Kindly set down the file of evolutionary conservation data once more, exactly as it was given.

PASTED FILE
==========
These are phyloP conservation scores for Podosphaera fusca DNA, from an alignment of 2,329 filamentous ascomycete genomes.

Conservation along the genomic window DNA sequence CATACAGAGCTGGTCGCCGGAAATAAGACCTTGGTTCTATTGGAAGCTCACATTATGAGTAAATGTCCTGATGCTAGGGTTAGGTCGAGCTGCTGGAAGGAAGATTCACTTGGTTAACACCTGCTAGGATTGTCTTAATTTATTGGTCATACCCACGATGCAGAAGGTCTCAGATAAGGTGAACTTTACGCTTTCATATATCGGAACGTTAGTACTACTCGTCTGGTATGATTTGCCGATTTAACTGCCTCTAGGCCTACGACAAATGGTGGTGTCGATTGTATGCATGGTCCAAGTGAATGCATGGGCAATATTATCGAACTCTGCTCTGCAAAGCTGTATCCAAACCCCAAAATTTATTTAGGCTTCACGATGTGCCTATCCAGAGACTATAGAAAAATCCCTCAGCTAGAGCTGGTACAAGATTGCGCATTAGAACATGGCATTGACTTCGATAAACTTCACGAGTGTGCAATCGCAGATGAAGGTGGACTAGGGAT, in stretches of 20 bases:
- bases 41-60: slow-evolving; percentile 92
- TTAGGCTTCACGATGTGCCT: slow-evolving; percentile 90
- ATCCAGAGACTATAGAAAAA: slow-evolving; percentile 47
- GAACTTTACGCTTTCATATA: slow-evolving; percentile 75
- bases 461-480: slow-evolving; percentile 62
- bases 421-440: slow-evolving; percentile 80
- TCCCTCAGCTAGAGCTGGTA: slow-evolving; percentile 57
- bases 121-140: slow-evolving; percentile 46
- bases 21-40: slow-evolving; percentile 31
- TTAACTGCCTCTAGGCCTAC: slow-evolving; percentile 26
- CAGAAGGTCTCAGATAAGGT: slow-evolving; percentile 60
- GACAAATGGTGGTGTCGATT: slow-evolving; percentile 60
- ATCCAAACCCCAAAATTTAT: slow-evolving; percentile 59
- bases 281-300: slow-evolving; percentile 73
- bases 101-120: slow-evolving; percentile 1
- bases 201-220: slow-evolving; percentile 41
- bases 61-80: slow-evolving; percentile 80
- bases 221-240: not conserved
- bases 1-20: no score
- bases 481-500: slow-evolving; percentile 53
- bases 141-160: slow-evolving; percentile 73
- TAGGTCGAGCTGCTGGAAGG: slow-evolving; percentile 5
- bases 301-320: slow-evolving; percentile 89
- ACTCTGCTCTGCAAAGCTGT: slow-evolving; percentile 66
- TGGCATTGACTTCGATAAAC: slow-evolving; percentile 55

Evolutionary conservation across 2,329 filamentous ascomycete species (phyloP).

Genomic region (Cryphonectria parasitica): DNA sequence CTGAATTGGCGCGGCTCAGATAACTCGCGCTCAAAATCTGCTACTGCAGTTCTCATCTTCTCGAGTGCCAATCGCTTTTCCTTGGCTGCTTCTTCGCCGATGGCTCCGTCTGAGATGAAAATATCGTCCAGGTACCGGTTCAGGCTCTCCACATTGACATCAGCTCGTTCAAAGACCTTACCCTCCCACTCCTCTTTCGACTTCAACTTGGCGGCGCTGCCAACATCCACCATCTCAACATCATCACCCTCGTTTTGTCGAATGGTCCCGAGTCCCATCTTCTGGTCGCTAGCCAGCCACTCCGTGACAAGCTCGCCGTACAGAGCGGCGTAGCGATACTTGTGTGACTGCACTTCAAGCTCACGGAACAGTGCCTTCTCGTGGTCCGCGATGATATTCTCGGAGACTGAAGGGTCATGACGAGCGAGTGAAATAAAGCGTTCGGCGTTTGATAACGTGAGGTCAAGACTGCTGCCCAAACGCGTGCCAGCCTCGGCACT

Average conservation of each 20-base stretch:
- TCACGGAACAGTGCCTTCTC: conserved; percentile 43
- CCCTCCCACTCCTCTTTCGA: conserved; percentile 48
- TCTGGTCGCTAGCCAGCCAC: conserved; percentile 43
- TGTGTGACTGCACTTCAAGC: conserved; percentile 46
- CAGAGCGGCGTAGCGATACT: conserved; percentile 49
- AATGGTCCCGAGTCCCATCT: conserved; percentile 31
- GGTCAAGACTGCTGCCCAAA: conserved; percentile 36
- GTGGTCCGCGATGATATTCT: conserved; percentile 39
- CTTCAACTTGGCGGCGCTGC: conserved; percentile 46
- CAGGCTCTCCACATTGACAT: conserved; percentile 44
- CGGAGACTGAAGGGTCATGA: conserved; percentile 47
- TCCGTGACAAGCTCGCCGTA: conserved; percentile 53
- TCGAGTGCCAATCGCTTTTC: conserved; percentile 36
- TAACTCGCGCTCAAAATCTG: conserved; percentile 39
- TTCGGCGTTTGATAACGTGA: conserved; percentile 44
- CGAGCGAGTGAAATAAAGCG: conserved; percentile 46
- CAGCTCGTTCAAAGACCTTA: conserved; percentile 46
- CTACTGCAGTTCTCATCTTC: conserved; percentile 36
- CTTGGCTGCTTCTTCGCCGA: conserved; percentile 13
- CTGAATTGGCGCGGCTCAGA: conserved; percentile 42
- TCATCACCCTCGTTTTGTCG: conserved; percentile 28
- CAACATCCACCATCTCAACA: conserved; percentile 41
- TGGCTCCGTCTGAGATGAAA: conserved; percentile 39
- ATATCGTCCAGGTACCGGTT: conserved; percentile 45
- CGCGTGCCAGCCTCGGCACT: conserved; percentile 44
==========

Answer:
These are phyloP conservation scores for Podosphaera fusca DNA, from an alignment of 2,329 filamentous ascomycete genomes.

Conservation along the genomic window DNA sequence CATACAGAGCTGGTCGCCGGAAATAAGACCTTGGTTCTATTGGAAGCTCACATTATGAGTAAATGTCCTGATGCTAGGGTTAGGTCGAGCTGCTGGAAGGAAGATTCACTTGGTTAACACCTGCTAGGATTGTCTTAATTTATTGGTCATACCCACGATGCAGAAGGTCTCAGATAAGGTGAACTTTACGCTTTCATATATCGGAACGTTAGTACTACTCGTCTGGTATGATTTGCCGATTTAACTGCCTCTAGGCCTACGACAAATGGTGGTGTCGATTGTATGCATGGTCCAAGTGAATGCATGGGCAATATTATCGAACTCTGCTCTGCAAAGCTGTATCCAAACCCCAAAATTTATTTAGGCTTCACGATGTGCCTATCCAGAGACTATAGAAAAATCCCTCAGCTAGAGCTGGTACAAGATTGCGCATTAGAACATGGCATTGACTTCGATAAACTTCACGAGTGTGCAATCGCAGATGAAGGTGGACTAGGGAT, in stretches of 20 bases:
- bases 41-60: slow-evolving; percentile 92
- TTAGGCTTCACGATGTGCCT: slow-evolving; percentile 90
- ATCCAGAGACTATAGAAAAA: slow-evolving; percentile 47
- GAACTTTACGCTTTCATATA: slow-evolving; percentile 75
- bases 461-480: slow-evolving; percentile 62
- bases 421-440: slow-evolving; percentile 80
- TCCCTCAGCTAGAGCTGGTA: slow-evolving; percentile 57
- bases 121-140: slow-evolving; percentile 46
- bases 21-40: slow-evolving; percentile 31
- TTAACTGCCTCTAGGCCTAC: slow-evolving; percentile 26
- CAGAAGGTCTCAGATAAGGT: slow-evolving; percentile 60
- GACAAATGGTGGTGTCGATT: slow-evolving; percentile 60
- ATCCAAACCCCAAAATTTAT: slow-evolving; percentile 59
- bases 281-300: slow-evolving; percentile 73
- bases 101-120: slow-evolving; percentile 1
- bases 201-220: slow-evolving; percentile 41
- bases 61-80: slow-evolving; percentile 80
- bases 221-240: not conserved
- bases 1-20: no score
- bases 481-500: slow-evolving; percentile 53
- bases 141-160: slow-evolving; percentile 73
- TAGGTCGAGCTGCTGGAAGG: slow-evolving; percentile 5
- bases 301-320: slow-evolving; percentile 89
- ACTCTGCTCTGCAAAGCTGT: slow-evolving; percentile 66
- TGGCATTGACTTCGATAAAC: slow-evolving; percentile 55

Evolutionary conservation across 2,329 filamentous ascomycete species (phyloP).

Genomic region (Cryphonectria parasitica): DNA sequence CTGAATTGGCGCGGCTCAGATAACTCGCGCTCAAAATCTGCTACTGCAGTTCTCATCTTCTCGAGTGCCAATCGCTTTTCCTTGGCTGCTTCTTCGCCGATGGCTCCGTCTGAGATGAAAATATCGTCCAGGTACCGGTTCAGGCTCTCCACATTGACATCAGCTCGTTCAAAGACCTTACCCTCCCACTCCTCTTTCGACTTCAACTTGGCGGCGCTGCCAACATCCACCATCTCAACATCATCACCCTCGTTTTGTCGAATGGTCCCGAGTCCCATCTTCTGGTCGCTAGCCAGCCACTCCGTGACAAGCTCGCCGTACAGAGCGGCGTAGCGATACTTGTGTGACTGCACTTCAAGCTCACGGAACAGTGCCTTCTCGTGGTCCGCGATGATATTCTCGGAGACTGAAGGGTCATGACGAGCGAGTGAAATAAAGCGTTCGGCGTTTGATAACGTGAGGTCAAGACTGCTGCCCAAACGCGTGCCAGCCTCGGCACT

Average conservation of each 20-base stretch:
- TCACGGAACAGTGCCTTCTC: conserved; percentile 43
- CCCTCCCACTCCTCTTTCGA: conserved; percentile 48
- TCTGGTCGCTAGCCAGCCAC: conserved; percentile 43
- TGTGTGACTGCACTTCAAGC: conserved; percentile 46
- CAGAGCGGCGTAGCGATACT: conserved; percentile 49
- AATGGTCCCGAGTCCCATCT: conserved; percentile 31
- GGTCAAGACTGCTGCCCAAA: conserved; percentile 36
- GTGGTCCGCGATGATATTCT: conserved; percentile 39
- CTTCAACTTGGCGGCGCTGC: conserved; percentile 46
- CAGGCTCTCCACATTGACAT: conserved; percentile 44
- CGGAGACTGAAGGGTCATGA: conserved; percentile 47
- TCCGTGACAAGCTCGCCGTA: conserved; percentile 53
- TCGAGTGCCAATCGCTTTTC: conserved; percentile 36
- TAACTCGCGCTCAAAATCTG: conserved; percentile 39
- TTCGGCGTTTGATAACGTGA: conserved; percentile 44
- CGAGCGAGTGAAATAAAGCG: conserved; percentile 46
- CAGCTCGTTCAAAGACCTTA: conserved; percentile 46
- CTACTGCAGTTCTCATCTTC: conserved; percentile 36
- CTTGGCTGCTTCTTCGCCGA: conserved; percentile 13
- CTGAATTGGCGCGGCTCAGA: conserved; percentile 42
- TCATCACCCTCGTTTTGTCG: conserved; percentile 28
- CAACATCCACCATCTCAACA: conserved; percentile 41
- TGGCTCCGTCTGAGATGAAA: conserved; percentile 39
- ATATCGTCCAGGTACCGGTT: conserved; percentile 45
- CGCGTGCCAGCCTCGGCACT: conserved; percentile 44